How Couple Therapy Creates Growth

Couples come to see us to help them resolve their conflicts — not to create growth.  But if we stop at attempting to help them resolve their present-day conflicts without moving on to creating growth, we have cheated our clients out of at least half of the potential of couple treatment.

Neurodynamic Couples Therapy is based on a theoretical stance that the conflicts that couples bring to treatment are the ideal circumstances for creating growth in each partner.  Their conflicts “serve up on a silver platter” the precise words that are necessary to bring to consciousness unmetabolized feelings about historical traumas, wounds, and losses.  The emotional triggers that fuel their conflicts and have been perceived as problematic by the couple are the most accurate and useful windows that exist to expose old nonconscious pain and give it a chance to be heard, understood, validated, and integrated.

Couple therapy creates growth by suspending the push to resolve a conflict until the triggers and words that propel the conflict are fully explored and understood.  I have said many times and in many ways that the content of the conflict is not a problem; it is an opportunity to be known and heard.  Anxiety often causes a conflict to be prematurely shut down — by either the couple or the therapist.  When that happens, the growth-producing potential of the conflict is stifled, and the feelings that are attempting to be metabolized will be recycled into another conflict.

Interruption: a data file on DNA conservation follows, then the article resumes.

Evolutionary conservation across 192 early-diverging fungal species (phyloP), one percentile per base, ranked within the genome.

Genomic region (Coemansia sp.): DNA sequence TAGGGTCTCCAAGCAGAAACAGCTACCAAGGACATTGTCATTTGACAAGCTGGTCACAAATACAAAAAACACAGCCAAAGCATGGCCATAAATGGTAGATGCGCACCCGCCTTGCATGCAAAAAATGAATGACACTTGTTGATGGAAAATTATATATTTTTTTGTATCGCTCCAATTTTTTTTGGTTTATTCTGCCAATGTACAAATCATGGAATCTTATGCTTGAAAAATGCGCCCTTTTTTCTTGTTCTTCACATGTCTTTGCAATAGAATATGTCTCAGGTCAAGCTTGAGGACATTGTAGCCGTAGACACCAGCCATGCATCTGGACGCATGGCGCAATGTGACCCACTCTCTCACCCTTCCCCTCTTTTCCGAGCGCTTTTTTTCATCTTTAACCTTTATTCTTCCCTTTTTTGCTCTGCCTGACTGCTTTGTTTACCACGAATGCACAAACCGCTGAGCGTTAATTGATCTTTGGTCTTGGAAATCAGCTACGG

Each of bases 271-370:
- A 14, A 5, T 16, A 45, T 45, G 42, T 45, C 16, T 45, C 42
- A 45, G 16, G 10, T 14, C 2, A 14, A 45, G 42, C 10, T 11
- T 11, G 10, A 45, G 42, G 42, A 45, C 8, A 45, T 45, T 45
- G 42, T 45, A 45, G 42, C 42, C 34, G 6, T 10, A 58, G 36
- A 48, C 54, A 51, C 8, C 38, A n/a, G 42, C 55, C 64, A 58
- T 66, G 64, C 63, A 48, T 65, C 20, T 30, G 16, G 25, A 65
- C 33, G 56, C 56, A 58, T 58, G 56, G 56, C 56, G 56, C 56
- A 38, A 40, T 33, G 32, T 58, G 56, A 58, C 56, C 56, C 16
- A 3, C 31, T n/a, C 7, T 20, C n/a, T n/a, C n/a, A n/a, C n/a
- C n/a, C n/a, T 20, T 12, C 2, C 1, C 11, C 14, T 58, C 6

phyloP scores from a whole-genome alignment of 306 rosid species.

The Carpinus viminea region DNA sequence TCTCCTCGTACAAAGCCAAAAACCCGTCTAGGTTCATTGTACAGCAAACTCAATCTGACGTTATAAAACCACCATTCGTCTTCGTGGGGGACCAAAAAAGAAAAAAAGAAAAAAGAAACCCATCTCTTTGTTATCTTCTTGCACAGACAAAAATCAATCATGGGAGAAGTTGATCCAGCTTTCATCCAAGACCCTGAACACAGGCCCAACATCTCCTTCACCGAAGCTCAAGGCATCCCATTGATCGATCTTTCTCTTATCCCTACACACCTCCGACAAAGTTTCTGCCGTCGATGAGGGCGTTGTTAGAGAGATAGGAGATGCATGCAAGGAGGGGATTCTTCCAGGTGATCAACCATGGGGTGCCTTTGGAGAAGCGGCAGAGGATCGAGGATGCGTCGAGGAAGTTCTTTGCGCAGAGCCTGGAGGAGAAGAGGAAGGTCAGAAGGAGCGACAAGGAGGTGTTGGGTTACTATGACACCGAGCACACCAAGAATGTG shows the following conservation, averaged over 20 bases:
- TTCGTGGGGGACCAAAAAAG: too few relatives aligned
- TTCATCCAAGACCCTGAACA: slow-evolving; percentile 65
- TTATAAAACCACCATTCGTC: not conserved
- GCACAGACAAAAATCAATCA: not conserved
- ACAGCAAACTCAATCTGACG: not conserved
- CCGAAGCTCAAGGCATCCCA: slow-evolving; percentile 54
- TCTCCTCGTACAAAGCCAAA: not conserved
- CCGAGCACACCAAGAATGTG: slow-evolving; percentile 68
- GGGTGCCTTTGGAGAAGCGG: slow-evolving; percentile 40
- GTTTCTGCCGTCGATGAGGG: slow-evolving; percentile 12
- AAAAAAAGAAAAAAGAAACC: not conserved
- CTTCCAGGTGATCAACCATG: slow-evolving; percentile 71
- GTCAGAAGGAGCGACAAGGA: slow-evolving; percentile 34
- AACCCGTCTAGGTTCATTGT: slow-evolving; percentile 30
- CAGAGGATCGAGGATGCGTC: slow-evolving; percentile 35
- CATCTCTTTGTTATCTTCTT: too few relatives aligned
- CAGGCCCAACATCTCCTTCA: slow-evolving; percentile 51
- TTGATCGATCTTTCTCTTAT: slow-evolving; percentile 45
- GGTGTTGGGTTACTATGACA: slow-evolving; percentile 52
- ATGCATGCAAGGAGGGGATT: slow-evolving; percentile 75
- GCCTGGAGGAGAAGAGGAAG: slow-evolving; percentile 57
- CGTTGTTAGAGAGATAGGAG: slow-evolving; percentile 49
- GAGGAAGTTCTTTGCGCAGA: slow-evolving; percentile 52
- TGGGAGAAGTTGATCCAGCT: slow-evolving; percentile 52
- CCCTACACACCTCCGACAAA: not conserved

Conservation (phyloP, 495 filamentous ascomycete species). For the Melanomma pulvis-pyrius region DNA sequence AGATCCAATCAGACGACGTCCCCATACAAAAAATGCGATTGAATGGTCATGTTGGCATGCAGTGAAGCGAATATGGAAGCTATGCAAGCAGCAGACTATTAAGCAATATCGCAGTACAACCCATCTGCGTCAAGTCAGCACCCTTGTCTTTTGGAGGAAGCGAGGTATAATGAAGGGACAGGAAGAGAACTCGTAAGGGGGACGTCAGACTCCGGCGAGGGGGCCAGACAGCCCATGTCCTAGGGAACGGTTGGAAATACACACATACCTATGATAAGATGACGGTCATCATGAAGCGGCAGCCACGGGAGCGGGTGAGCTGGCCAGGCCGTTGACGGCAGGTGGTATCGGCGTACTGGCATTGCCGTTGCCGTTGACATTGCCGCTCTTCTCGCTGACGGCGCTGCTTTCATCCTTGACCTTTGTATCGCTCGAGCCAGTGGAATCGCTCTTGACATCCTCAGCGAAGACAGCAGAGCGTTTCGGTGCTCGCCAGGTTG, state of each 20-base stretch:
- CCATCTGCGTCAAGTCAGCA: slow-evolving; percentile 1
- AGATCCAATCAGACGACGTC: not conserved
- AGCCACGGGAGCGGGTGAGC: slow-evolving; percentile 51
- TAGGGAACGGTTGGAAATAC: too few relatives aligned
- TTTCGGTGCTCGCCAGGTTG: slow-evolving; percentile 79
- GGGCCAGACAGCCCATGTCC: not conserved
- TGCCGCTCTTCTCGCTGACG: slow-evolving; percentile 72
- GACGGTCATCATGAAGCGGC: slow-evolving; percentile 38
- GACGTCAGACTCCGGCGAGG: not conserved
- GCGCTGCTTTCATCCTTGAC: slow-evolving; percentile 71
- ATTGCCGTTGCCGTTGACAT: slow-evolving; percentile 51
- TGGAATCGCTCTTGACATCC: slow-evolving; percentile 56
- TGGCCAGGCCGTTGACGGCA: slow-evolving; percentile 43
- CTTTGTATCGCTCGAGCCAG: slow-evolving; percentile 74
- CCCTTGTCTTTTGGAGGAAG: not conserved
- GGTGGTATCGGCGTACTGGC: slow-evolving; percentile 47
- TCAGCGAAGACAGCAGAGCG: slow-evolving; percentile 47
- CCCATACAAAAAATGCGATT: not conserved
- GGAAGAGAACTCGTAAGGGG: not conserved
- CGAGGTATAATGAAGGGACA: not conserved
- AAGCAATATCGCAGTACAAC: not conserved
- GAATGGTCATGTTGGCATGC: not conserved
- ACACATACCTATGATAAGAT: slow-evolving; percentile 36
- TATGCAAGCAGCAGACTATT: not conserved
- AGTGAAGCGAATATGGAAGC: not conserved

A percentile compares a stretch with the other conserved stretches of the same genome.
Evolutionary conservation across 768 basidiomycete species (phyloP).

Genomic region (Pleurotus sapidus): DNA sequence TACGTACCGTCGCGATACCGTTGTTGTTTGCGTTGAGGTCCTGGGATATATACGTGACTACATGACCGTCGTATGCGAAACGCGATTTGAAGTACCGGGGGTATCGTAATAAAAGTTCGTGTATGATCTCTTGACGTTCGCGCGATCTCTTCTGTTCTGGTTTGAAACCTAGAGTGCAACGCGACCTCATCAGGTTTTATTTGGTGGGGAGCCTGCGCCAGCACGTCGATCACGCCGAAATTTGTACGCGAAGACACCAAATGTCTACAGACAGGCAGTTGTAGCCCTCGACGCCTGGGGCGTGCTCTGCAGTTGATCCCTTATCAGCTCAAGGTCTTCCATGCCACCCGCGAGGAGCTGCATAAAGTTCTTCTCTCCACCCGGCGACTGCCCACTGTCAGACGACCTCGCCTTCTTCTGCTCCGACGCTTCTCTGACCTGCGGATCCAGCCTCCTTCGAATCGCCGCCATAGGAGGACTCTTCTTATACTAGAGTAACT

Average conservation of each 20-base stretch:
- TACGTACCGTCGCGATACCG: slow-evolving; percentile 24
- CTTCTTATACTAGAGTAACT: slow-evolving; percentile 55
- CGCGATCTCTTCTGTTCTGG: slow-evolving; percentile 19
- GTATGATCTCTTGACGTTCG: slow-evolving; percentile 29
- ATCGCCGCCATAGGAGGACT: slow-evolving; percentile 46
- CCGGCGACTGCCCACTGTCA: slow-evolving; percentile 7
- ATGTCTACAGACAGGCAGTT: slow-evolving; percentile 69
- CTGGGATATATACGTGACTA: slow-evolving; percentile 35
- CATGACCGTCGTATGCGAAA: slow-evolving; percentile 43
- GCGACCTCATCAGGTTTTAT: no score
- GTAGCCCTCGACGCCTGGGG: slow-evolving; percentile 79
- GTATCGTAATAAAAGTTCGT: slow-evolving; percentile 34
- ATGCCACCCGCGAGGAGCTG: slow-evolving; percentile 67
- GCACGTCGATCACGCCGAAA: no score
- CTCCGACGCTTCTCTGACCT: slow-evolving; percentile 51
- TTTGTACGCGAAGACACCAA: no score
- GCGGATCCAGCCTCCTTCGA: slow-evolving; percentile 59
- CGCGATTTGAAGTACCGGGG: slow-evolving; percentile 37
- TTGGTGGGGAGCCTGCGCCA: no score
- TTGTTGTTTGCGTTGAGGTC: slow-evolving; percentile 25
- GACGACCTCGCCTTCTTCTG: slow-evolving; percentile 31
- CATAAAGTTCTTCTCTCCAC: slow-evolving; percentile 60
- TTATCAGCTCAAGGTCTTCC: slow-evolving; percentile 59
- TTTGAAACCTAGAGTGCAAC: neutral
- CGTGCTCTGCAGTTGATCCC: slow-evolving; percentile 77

Couples usually come to treatment with substantial shame connected to their conflicts.  The popular belief is that someone is at fault, and that there is something wrong with one or both partners, or they wouldn’t be having the conflict.  It is often tremendously relieving to both partners to be told by the therapist that their conflicts are their brains’ attempts to move toward growth.

The astute couple therapist listens very closely to the way the conflict is presented and the words both partners use to describe their experience of the conflict.  The therapist uses empathic curiosity to help the couple describe the meanings of their triggers and ongoing roles in their conflicts.  Hearing themselves and their partner verbalize these meanings and attending feelings ushers in the process for each partner and their relationship together to grow.

Struggling to give up blaming the other for the conflict should be explored and understood as the difficulty that attends taking responsibility for one’s own pain.  Growing requires relinquishing the helpless victim position of a child and the wish to redo one’s childhood without pain.  We all know that growth is painful, but the couple therapist reassures the partners that what they have already been doing together nonconsciously within their conflicts is creating a situation in which they do not have to face that pain alone.  They experience together how fully exploring the feelings contained in their present conflicts is the path to putting the past behind them for good.

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